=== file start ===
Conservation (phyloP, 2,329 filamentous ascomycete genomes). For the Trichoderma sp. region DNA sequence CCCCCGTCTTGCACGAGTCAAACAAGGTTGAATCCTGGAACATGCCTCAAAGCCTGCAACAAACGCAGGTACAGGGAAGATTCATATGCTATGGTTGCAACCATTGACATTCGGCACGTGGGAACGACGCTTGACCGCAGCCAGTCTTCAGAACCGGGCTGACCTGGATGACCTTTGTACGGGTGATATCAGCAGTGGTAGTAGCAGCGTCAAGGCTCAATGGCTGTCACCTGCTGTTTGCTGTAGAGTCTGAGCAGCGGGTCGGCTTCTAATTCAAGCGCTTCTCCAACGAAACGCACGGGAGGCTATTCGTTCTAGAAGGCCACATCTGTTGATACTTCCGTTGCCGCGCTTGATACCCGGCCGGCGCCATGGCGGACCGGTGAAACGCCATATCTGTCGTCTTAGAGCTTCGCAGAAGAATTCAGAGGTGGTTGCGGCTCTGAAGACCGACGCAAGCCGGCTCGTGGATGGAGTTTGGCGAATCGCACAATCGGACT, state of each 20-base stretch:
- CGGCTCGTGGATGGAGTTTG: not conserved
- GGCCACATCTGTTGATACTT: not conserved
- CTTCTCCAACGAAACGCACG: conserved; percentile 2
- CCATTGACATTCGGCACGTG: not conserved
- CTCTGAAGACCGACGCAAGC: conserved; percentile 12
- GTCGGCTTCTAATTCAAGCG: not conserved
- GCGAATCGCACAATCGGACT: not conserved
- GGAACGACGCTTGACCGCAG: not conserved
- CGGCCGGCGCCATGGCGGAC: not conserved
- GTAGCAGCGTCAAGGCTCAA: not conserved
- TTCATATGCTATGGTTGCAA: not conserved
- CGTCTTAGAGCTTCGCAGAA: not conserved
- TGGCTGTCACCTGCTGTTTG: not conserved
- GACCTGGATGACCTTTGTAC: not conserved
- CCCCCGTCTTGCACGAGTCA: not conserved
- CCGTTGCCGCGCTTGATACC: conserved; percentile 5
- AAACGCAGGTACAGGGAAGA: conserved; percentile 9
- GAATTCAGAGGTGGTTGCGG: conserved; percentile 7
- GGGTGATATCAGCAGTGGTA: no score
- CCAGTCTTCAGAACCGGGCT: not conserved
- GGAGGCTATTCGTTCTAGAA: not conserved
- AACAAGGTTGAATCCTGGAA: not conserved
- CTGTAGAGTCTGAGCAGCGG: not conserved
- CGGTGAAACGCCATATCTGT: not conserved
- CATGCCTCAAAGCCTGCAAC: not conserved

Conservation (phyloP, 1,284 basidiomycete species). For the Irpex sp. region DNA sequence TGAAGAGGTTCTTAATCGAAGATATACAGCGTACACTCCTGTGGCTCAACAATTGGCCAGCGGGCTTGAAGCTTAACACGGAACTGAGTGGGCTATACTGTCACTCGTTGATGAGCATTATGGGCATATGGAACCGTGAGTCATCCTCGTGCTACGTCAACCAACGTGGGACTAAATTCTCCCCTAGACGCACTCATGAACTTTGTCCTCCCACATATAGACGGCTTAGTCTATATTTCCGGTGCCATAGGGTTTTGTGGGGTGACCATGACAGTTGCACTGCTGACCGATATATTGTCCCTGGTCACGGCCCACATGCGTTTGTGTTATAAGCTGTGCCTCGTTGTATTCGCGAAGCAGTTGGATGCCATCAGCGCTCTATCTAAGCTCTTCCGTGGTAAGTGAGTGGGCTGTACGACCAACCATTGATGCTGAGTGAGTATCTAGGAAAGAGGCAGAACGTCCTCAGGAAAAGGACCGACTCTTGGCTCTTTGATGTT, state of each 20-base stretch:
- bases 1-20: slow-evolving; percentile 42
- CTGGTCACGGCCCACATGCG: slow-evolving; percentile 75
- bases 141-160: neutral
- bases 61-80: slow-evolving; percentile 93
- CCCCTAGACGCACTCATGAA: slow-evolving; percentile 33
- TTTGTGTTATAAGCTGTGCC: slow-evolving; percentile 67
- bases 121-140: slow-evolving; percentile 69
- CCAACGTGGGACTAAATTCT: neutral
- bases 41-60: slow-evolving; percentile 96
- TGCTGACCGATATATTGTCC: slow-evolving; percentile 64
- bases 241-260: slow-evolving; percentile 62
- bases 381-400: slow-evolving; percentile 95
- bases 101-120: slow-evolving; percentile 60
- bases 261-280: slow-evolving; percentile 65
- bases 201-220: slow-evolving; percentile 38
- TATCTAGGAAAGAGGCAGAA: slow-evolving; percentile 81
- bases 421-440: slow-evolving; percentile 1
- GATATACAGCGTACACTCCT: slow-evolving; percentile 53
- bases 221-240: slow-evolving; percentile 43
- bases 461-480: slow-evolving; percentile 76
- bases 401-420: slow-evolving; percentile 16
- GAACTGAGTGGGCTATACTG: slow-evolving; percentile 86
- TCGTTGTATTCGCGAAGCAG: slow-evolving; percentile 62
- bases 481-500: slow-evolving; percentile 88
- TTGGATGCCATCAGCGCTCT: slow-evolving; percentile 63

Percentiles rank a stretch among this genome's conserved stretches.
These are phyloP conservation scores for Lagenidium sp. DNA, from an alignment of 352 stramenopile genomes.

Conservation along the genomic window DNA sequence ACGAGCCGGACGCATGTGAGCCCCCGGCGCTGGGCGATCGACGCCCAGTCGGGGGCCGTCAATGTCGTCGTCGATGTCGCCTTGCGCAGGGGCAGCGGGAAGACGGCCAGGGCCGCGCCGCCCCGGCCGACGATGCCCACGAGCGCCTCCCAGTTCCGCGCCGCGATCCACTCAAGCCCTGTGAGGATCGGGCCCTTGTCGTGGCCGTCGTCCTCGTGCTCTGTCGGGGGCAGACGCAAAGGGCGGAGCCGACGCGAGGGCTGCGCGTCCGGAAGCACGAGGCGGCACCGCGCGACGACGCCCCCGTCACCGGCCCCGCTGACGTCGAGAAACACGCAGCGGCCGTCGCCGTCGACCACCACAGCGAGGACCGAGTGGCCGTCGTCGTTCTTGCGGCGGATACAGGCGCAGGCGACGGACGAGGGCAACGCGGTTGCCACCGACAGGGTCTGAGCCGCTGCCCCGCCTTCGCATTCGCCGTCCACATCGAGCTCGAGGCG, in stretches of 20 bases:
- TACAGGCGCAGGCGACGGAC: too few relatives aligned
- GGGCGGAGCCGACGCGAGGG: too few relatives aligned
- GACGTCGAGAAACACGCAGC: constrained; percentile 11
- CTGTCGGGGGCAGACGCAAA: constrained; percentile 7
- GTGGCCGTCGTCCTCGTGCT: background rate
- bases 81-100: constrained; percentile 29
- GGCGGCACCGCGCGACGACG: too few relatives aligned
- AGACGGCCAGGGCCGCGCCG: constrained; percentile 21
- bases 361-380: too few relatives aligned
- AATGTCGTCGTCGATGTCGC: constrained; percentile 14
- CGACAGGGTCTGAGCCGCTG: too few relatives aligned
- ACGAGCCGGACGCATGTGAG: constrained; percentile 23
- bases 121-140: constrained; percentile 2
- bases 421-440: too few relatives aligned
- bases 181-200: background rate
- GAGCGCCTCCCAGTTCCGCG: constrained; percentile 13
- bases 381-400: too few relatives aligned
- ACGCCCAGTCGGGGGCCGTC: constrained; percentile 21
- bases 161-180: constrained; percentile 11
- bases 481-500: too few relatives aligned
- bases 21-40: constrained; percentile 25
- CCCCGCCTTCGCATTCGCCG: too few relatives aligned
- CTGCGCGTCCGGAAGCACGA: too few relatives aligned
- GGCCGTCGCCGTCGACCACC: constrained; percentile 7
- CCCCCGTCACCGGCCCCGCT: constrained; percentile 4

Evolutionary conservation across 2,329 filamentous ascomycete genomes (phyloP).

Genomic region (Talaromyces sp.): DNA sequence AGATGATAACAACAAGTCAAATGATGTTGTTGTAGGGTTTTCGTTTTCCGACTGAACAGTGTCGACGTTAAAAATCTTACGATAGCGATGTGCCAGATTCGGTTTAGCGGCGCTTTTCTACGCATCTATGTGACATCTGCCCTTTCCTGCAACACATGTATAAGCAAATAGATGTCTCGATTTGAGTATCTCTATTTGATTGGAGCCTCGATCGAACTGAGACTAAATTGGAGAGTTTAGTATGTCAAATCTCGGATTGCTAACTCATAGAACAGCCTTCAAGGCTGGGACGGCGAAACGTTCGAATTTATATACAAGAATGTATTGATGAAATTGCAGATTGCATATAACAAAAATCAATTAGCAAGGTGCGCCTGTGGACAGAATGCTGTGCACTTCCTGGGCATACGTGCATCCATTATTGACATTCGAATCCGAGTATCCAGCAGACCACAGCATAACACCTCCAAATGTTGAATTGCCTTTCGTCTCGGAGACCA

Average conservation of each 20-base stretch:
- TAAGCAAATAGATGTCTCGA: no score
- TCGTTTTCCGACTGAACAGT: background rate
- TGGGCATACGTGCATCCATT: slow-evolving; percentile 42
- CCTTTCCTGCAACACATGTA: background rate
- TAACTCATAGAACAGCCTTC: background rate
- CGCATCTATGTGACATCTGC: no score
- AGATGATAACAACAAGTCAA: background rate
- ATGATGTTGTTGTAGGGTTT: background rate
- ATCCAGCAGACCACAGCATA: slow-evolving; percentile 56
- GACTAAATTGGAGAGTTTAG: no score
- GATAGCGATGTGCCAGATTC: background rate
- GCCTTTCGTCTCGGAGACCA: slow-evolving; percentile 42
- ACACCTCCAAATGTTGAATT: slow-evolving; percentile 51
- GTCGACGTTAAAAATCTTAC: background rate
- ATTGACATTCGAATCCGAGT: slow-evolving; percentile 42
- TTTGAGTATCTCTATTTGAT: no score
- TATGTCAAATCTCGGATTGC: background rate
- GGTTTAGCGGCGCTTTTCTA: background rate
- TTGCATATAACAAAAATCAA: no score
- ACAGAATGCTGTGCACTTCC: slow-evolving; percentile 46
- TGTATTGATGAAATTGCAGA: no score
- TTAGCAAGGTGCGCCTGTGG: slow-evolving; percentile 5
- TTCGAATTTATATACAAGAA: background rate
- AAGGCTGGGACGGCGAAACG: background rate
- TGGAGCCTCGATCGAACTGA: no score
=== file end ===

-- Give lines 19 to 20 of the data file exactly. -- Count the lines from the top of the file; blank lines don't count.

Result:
- GAATTCAGAGGTGGTTGCGG: conserved; percentile 7
- GGGTGATATCAGCAGTGGTA: no score